Diabetes affects many parts of the body, including the eyes. Those with diabetes, or an elevated risk of diabetes, should seek regular dilated eye exams. This should be done even though they may not be experiencing problems with their vision.
Diabetic eye disease refers to a group of eye problems that often accompany diabetes and often and increased rate of development. These include cataract (clouding of the eye’s lens), glaucoma (increase of fluid pressure inside the eye leading to optic nerve damage and loss of vision), and diabetic retinopathy (the most common diabetic eye disease).
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What is a Cataract?
Simply put, a cataract is a “clouding” of the eye’s naturally clear lens.
Cataract development is a normal process of aging, but cataracts can also develop from eye injuries, certain diseases, or medications. With improved techniques, cataract surgery is done in about ten minutes or less under local anesthesia with no hospital stay and is one of the most successful procedures performed in the United States today!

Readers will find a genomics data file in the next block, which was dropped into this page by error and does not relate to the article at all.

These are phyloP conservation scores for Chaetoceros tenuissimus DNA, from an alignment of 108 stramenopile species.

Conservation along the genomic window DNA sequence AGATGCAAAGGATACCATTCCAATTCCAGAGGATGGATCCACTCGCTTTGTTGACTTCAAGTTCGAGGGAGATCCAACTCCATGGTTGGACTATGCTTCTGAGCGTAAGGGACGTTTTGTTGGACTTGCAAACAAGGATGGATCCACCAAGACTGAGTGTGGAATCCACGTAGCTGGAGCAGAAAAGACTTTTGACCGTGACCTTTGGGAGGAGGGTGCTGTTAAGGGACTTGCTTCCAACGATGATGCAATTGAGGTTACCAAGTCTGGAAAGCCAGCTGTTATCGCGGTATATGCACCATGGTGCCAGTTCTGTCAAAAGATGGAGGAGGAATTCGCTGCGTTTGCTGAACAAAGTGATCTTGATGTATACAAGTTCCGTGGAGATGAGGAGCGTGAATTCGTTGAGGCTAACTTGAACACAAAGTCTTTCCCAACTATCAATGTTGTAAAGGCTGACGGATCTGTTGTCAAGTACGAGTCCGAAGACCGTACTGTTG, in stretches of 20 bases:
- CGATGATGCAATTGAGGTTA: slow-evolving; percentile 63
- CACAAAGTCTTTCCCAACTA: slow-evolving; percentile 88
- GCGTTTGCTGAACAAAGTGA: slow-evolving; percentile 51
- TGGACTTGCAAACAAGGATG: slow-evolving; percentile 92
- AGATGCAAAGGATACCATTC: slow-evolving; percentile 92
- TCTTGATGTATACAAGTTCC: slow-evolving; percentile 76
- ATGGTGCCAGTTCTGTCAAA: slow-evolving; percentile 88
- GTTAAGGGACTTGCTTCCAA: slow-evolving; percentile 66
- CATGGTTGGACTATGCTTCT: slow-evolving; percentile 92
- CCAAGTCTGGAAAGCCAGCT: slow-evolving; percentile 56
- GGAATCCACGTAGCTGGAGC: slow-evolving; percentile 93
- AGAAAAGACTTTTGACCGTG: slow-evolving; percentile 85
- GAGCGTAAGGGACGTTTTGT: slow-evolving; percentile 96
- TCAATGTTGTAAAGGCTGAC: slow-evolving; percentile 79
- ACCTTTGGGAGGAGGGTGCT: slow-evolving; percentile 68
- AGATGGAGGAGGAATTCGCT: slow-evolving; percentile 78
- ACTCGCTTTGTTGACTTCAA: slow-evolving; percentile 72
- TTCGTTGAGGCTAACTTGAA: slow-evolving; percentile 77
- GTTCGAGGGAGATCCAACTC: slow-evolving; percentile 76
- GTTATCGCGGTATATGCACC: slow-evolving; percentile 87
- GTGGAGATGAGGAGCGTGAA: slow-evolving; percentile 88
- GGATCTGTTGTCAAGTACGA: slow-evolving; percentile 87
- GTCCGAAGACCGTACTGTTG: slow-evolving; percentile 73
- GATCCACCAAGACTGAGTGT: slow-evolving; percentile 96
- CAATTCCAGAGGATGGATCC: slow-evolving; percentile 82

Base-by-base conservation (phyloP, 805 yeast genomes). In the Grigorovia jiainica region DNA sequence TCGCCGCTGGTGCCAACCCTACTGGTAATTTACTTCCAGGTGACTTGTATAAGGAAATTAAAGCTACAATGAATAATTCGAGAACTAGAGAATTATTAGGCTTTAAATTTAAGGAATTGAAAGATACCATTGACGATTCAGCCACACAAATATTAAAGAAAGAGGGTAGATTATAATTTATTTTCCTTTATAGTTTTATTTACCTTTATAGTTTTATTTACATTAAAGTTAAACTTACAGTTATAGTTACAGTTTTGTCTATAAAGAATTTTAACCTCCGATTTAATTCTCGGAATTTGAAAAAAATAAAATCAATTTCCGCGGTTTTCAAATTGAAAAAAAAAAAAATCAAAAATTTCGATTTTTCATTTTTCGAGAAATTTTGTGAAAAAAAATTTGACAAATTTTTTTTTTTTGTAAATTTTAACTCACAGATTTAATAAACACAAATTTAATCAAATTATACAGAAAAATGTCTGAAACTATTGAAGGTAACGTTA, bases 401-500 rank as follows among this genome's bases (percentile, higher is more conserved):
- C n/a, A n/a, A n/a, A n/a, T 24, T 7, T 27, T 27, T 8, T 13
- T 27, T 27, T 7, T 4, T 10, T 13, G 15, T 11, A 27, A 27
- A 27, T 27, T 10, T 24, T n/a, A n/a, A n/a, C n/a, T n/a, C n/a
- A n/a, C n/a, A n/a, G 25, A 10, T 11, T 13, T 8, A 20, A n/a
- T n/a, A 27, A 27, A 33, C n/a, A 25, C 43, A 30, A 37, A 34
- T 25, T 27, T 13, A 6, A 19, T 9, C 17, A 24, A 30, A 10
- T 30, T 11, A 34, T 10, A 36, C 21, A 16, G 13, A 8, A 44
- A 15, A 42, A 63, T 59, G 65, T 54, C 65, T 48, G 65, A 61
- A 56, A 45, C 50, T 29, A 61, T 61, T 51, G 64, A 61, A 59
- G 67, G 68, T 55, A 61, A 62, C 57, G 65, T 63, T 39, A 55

Dr. Gregory H. Scimeca employs sutureless, small-incision cataract surgery, a state of the art procedure that involves making a 3 to 4 millimeter incision on your eye’s surface to remove the clouded lens and replace it with an artificial lens implant.
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